This is just one of the several stories heard since our childhood, teaching us that we should always look for the positive side in any negative situation, take the necessary learnings and move on, thankful that we are living another day in this wonderful life. Continue reading The silver lining behind every dark cloud
Picture some of the following actions: Walking in your neighbourhood, solving 10 + 10, talking in your mother tongue, counting 6 oranges. Now imagine the following scenarios: Walking through a crowded railway station or airport, solving e2 cot 27.9, talking about science in a language that you cannot speak very well, counting 39 oranges. What difference did you notice between the two sets of situations?
If you pay close attention, you will notice that the amount of activity in the brain increases significantly during the activities in the second set. This is because those are situations that you are not used to being in on a regular basis. E.g. you may not even pay attention to your steps while walking through your neighbourhood, but while walking through the crowd of the railway station, you have to watch each step and be attentive. But if you are a regular commuter, even jostling through the crowd will become a habit. That exactly is the power of habits. Your mind runs in cruise mode when you perform activities as a habit and you will often find that it drifts into thoughts of its own while your body finishes the activity on its own accord. You can say that you are running on auto-pilot mode without thinking about it. Continue reading Understanding your body’s auto-pilot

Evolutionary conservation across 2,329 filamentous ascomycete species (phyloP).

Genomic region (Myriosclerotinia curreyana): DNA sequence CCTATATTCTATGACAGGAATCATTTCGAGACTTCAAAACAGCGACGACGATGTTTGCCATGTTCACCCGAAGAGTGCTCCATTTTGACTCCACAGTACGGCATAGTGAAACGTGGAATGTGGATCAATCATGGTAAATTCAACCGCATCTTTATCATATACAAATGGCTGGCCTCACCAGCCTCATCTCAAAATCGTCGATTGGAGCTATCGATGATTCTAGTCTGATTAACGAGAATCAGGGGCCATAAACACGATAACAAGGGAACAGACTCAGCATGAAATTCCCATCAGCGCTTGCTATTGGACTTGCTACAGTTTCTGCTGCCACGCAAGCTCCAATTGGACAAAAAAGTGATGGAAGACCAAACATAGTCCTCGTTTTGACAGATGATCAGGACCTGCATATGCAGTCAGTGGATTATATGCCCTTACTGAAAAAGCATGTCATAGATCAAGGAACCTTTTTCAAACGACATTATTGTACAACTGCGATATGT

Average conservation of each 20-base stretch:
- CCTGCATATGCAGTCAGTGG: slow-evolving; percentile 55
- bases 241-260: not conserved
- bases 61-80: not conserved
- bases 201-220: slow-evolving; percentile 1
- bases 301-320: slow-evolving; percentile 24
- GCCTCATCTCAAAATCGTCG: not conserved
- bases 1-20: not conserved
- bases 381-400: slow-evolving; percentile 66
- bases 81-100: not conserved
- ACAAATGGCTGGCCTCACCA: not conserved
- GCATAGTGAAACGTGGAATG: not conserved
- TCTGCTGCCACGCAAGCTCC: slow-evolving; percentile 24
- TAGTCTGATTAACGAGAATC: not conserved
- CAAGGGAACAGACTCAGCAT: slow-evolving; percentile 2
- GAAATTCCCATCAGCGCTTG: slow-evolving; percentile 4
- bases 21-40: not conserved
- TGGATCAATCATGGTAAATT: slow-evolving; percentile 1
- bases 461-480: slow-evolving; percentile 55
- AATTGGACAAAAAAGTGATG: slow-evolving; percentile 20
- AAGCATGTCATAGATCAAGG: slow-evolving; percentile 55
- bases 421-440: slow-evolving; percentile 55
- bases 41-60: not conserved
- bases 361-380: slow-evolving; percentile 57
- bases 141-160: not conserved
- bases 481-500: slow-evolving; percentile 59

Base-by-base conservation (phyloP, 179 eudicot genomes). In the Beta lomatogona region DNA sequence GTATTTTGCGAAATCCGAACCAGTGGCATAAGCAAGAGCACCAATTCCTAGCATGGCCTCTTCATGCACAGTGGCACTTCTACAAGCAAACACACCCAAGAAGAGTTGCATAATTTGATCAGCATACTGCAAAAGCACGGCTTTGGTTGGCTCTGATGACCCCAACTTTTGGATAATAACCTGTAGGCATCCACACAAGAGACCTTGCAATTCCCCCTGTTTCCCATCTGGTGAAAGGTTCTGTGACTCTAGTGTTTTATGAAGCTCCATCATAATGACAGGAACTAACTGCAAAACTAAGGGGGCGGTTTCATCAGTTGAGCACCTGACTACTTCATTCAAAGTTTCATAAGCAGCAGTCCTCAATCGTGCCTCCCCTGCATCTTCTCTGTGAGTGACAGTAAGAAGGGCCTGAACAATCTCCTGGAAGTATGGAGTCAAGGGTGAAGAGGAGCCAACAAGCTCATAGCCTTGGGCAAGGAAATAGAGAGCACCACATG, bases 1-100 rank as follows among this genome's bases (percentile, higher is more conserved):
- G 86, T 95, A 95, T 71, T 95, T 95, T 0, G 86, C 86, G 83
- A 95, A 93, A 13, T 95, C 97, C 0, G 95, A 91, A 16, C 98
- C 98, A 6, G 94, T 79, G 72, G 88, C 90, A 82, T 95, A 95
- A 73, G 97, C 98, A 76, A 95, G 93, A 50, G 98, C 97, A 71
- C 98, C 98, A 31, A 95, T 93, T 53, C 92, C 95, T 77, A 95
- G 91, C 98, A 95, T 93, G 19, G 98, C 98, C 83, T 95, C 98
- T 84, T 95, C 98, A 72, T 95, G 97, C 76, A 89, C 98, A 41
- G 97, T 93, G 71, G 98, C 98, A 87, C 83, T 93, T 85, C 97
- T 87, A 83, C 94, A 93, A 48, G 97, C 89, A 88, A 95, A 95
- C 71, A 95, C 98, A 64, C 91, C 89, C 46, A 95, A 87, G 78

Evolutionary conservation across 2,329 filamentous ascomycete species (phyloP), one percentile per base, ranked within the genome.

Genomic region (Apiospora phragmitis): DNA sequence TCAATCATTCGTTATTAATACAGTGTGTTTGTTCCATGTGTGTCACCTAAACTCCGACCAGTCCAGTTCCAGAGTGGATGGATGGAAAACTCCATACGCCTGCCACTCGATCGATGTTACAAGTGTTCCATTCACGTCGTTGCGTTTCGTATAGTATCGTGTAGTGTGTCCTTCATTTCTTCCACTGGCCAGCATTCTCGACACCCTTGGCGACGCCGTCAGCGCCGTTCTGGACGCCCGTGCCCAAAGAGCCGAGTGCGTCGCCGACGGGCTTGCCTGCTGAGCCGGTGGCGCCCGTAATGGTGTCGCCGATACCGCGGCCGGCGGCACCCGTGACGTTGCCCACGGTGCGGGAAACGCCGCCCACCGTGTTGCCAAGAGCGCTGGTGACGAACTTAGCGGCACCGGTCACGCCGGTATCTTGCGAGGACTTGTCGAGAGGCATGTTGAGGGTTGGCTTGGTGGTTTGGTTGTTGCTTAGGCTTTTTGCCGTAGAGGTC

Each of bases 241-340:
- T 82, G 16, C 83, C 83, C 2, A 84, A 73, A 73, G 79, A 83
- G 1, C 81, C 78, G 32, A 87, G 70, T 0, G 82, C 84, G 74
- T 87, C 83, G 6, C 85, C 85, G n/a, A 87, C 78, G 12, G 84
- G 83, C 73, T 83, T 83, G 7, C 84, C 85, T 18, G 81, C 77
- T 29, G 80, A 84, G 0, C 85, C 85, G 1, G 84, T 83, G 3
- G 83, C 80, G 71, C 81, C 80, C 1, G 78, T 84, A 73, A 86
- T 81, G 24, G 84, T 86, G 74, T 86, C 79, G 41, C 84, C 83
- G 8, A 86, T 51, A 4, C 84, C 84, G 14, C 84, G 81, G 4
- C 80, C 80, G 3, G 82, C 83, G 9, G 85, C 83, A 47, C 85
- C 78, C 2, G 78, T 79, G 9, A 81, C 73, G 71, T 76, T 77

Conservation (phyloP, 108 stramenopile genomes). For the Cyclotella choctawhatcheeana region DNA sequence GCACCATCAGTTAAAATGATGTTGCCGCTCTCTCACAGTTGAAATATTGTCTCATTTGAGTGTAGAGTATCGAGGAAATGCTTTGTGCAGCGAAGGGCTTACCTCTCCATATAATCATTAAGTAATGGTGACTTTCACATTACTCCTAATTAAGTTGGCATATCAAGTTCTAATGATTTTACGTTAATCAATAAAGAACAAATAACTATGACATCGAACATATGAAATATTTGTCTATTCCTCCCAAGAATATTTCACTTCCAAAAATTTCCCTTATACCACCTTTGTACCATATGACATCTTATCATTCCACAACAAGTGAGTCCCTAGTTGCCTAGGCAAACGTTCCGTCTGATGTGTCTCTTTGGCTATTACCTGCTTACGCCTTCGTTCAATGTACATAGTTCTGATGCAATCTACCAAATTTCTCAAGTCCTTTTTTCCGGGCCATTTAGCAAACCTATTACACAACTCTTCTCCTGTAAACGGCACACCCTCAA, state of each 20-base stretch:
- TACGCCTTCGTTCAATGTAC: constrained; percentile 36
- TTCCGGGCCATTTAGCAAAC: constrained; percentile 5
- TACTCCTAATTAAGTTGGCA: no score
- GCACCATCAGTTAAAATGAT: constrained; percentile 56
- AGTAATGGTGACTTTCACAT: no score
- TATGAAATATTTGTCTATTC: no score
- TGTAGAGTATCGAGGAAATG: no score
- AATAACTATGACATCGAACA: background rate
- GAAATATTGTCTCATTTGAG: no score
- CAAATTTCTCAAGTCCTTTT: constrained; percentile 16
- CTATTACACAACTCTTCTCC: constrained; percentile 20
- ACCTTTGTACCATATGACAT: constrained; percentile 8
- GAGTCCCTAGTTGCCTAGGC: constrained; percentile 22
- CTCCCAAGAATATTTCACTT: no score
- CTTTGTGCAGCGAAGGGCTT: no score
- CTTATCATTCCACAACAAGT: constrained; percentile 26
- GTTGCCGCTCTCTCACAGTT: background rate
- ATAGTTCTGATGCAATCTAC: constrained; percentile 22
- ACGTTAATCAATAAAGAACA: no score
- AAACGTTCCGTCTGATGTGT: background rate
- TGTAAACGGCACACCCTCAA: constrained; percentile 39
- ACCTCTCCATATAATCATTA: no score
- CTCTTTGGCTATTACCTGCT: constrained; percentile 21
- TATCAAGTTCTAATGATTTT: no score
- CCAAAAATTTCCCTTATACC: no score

Let us go through an exercise. Consider all your reading sessions during your day. Factor in all that you read: blog posts, magazine & newspaper articles, social network posts, books, novels, just about everything. On a scale of 1 to 10, how satisfying do your consider your reading sessions? Do you come away from each reading session having learnt something new and looking at the world or your career in a different perspective? Are your reading sessions pleasurable and relaxing, making you want to read on and on? Or are they rather stressful, making you shake your head and ponder how terrible the world is? Continue reading Get more out of your reading